Gundam Battle Chronicle (2007)
This was released in October of this year and has been, quite frankly, selling bucketloads. Artdink learned from Battle Royale and massively toned down the upgrades system and even produced a training mode to help newer players. Consequently, players returned to the series in droves. It also helped that Battle Chronicle covered a sizable chunk of the UC timeline narrative this time around and even included the lesser known side-stories such as Gundam Sentinel (which hadn't been given a gaming treatment up and till this point, an unfortunate omission considering Hajime Katoki's effect on gaming with his designwork for the Virtual On series).
Admittedly, you now have to play through the whole One Year War and Zeta story arcs again, with a lot of the missions being fairly similar (despite the graphical improvements obviously) - but it's not the chore it was in Battle Royale. If anything, they built upon what made Battle Tactics so compelling and distilled that down further as well - as adding a huge amount of content in the game's backend.
In addition, the multiplayer improved exponentially due to the volume and variety of mobile suits on offer. Overall, Battle Chronicle is the definitive entry in the series and Artdink have managed the host work better than a lot of the in-house Bandai Namco teams to boot.
Considering that the appalling Target in Sight is in many ways similar to the Gundam Battle series, Artdink proved that games development is also about implementing your design properly and in a way that people can appreciate (note to Bandai Namco: don't release a game at a console's launch that operates at less than 15fps, it makes people's eyes bleed).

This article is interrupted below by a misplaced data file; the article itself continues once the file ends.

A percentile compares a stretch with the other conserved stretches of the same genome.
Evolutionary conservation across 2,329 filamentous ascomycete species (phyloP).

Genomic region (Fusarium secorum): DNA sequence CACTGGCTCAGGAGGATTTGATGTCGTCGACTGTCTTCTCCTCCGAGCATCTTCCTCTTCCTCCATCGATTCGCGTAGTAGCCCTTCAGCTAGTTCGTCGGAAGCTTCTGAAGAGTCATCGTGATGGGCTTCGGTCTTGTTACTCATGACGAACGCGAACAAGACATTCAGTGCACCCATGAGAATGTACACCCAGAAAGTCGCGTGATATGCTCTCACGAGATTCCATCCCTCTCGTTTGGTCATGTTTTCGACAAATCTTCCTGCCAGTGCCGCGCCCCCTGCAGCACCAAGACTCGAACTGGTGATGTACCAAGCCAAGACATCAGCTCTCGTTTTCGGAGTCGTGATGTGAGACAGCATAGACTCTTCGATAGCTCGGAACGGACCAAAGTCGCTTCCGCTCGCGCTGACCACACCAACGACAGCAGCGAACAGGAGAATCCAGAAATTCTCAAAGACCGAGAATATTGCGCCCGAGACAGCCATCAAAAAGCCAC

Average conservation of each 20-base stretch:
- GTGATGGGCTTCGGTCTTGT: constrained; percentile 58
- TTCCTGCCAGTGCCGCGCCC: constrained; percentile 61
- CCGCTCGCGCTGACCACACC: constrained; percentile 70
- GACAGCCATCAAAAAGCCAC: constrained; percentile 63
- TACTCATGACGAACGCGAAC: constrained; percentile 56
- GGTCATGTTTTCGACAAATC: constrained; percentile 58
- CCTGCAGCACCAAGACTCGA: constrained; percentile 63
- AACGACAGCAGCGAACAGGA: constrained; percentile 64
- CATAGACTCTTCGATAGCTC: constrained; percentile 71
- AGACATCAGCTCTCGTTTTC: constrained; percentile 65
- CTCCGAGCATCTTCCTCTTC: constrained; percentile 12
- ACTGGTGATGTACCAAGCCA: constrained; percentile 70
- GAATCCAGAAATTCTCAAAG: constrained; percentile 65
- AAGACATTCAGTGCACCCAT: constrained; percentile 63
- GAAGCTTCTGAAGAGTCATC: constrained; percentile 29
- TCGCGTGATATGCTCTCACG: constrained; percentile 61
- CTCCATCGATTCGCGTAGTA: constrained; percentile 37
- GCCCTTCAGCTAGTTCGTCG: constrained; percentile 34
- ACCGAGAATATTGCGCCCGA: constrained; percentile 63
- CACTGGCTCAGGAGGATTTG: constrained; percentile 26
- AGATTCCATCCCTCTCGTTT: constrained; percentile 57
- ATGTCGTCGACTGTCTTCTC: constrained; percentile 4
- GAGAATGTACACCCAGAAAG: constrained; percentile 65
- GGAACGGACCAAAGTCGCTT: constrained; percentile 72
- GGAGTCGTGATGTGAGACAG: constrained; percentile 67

Like with all good mecha games, the above don't have a Western release date set. Admittedly, Battle Royale isn't exactly something that gamers should be worried about missing out on but the other two titles are something that the PSP's library could do with abroad.
It's also worth pointing out that due to Artdink's success, Capcom followed in their footsteps and ported the successful Gundam SEED arcade game to the PSP. In many ways Artdink - a novice in the mecha action genre, don't forget - proved that the PSP was a viable gaming platform for mobile suits to stomp around on.
[NOTE: For those that are wondering who did the eyecatching box-art to these titles, it was none other than Naochika Morishita.]
[Kurokishi is a humble servant of the Drake forces and his interests include crushing inferior opponents, combing his mane of long silvery hair and dicking around with cheap voice synthesisers. When he's not raining down tyrannical firepower upon unsuspecting peasants in his Galava aura fighter he likes to take long moonlight walks and read books about cheese.]
Categories: Column: Roboto-Chan